I should have got some work done today but it was such a fine morning that I thought I'd take advantage of the quieter roads on my ''ride every road'' travels.  Just passing Tintern Street, off Ferndale Street, SW4 I noticed a very faded sign on the side road so, as I had a camera on me, I stopped to take a photo.  Nothing spectacular


However, it was only when I looked 90 degrees to the right that I saw this...

I didn't know that there had ever been such a company but, apparently, they were swallowed up by Whitbread in the 60s.  I wonder whether they ever made a Perryv Ale.  Looking back at Google's street view, it's clear that the sign has been recently and carefully restored.  This is how it looked before:

Thursday, 3 February 2011

Meet Crunchy the Credit Crunch Monster

I celebrated the warmer weather today with another of my radial rides - this one took me over near Old Street and Liverpool Street.  It was there that I met Crunchy.  Actually, I wouldn't have known that it was Crunchy if it hadn't been for the blue plaque underneath:

Alongside the plaque there's a motto for our crowded and crunchy urban existences...and even the tube trains seem to have run out of space underground.
(Great Eastern Street, EC2)
Just around the corner in Leonard Street, Masker has been at work:
And these road signs did actually make me stop.

Sunday, 9 January 2011


It feels like it was the first time this year, and it was welcome.  My alarmingly  clunky bottom bracket managed to get me to the Wolds of Woolwich and back.  Here's a well-preserved bit of shop front that has far outlasted the shop itself.  It's on the corner of Eglinton Road and Herbert Road, SE18.  I'm trying to figure out whether it once had an entrance on both sides of the tile work.

Here it is a bit closer up, looking a bit like a big tin of peas:


After cycling just over 3000 miles last year, I've set myself a 4000 target for this year.  And I'm already behind the 10.92 miles a day schedule.  But only by about 3 miles.  Most of this cycling will probably take place in and around the area as I continue my impossible ''ride every road'' project.  This is where I've got to so far.  (The red radials mark where I need to go next to keep expanding the circle).  It's only an area of just over 50 square miles, which would have taken no time to cover in open countryside.  In London, there are an awful lot of roads between Walworth and Woolwich, Borough and Bexley, Beckton and Beckenham, Bromley  I've now forgotten more roads than the average Londoner has ever known.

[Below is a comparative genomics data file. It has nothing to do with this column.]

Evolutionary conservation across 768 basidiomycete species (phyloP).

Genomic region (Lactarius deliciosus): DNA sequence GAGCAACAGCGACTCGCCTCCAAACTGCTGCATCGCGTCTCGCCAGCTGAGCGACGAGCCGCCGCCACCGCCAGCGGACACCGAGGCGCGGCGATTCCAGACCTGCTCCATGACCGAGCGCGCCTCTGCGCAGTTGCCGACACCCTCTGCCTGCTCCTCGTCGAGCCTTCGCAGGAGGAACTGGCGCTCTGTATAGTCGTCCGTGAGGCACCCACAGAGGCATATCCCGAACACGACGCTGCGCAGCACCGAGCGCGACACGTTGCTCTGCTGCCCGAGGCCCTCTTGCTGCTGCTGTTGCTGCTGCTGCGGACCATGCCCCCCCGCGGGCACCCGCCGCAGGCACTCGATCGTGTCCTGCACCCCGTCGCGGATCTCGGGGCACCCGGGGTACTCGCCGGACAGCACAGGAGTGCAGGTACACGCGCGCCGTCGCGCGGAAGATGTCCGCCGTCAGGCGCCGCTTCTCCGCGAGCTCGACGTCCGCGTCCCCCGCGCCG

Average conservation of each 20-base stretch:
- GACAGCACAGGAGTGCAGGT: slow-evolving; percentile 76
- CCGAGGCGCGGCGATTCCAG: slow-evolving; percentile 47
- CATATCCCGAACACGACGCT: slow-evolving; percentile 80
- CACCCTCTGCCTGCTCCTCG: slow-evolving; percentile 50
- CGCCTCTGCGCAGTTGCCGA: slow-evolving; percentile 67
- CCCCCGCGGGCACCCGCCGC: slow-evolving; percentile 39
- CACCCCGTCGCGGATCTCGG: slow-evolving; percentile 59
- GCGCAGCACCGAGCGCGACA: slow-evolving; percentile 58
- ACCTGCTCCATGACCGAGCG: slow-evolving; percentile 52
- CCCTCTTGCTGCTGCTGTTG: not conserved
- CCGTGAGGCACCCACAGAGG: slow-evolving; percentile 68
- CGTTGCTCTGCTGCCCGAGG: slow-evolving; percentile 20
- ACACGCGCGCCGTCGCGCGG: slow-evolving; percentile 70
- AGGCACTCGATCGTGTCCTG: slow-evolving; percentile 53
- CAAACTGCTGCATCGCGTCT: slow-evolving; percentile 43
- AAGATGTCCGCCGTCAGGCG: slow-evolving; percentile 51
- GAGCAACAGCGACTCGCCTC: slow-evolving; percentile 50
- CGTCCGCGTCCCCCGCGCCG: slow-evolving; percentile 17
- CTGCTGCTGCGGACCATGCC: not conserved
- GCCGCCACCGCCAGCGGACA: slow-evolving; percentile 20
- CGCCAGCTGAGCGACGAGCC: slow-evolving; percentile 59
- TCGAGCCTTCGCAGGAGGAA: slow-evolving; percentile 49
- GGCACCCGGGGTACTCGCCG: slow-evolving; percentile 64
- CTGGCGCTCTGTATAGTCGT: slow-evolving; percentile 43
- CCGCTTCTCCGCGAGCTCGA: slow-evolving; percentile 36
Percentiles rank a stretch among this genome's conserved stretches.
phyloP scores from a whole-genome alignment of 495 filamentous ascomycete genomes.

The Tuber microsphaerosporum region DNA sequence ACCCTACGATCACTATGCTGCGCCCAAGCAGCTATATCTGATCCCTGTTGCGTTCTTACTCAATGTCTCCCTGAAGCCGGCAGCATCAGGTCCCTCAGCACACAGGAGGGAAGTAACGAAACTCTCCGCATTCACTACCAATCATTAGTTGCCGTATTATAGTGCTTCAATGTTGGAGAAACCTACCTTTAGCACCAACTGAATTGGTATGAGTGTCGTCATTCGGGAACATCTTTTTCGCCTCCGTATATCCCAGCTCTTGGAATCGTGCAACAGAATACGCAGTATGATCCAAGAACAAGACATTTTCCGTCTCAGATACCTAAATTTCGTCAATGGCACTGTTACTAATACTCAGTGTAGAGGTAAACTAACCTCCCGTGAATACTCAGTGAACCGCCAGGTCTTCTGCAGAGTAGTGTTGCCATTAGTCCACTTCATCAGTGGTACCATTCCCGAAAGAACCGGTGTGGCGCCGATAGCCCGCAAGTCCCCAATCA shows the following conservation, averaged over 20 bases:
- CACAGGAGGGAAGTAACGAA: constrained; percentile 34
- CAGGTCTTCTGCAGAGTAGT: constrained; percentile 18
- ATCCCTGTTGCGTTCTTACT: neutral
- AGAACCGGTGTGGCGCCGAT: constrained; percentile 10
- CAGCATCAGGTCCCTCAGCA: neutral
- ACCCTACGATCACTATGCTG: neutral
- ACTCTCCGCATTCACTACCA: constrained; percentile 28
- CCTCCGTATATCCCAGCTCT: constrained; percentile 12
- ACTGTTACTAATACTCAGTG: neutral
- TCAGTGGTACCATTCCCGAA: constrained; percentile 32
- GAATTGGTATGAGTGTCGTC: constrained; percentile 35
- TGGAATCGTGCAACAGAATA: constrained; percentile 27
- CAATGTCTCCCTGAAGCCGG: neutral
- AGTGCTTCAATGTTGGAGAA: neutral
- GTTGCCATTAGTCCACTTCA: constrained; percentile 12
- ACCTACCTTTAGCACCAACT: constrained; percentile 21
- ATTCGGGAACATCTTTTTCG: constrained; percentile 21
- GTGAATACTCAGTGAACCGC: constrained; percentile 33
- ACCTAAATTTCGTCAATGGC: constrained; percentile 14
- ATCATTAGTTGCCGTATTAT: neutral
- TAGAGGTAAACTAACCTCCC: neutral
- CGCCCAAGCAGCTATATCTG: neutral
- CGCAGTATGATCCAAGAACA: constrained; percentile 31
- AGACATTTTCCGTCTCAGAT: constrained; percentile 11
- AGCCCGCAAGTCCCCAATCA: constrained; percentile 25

You can't put a bus lane there!

Sunday, 26 December 2010

A festive Boxing Day ditty....

As I have never ever seen such a spectacular night's day of cricket, I thought a  mightily contrived Christmas song might be appropriately catchy....

On the first day at Melbourne my true love sent to me

12 balls for Watson

11 Aussies cussing

10 runs for Ponting with...

9 working fingers

8 for 77!

7 for 77!?

6 for 77!!!

5 no balls....

4 each for the swingers

3 stumps still standing

2 batting sessions

And they still couldn't knock up a ton...

Saturday, 4 December 2010

Union Cycle Works

I noticed this sign back in September but the workshop, behind the Deptford Project CafĂ©, under the arches of the old horse ramp up to Deptford railway station, was closed.  Then, about a month later, Deptford Dame did this post with a link to an article about it on the East London Lines blog. 

Having recently spotted that Union Cycle Works were holding 'Open Tool' sessions on the 1st Saturday of the month, I eventually got down there to have a look around this morning.  Union Cycle Works is run as a community project that gives work skills training to disadvantaged people and, as a bonus, have started their 'Open Tool' sessions for people who don't have the room or the necessary tools at home.

I walked in as a complete stranger and got a warm welcome from Joe (though East London Lines names him as Jo Harrington) who was very happy to take the time and explain to me what they were doing and when they were doing it. 

So, if you need to get any fettling done and you don't have the room or tools at home, this might be just the place to bring your bike and, for a voluntary contribution, get a bit of advice and the use of their tools.  This place could prove to be a very useful little resource that not many people seem to know about yet.  So shush, don't tell everybody!. 

And you can also get a good meal and coffee in the railway carriage while you're at it.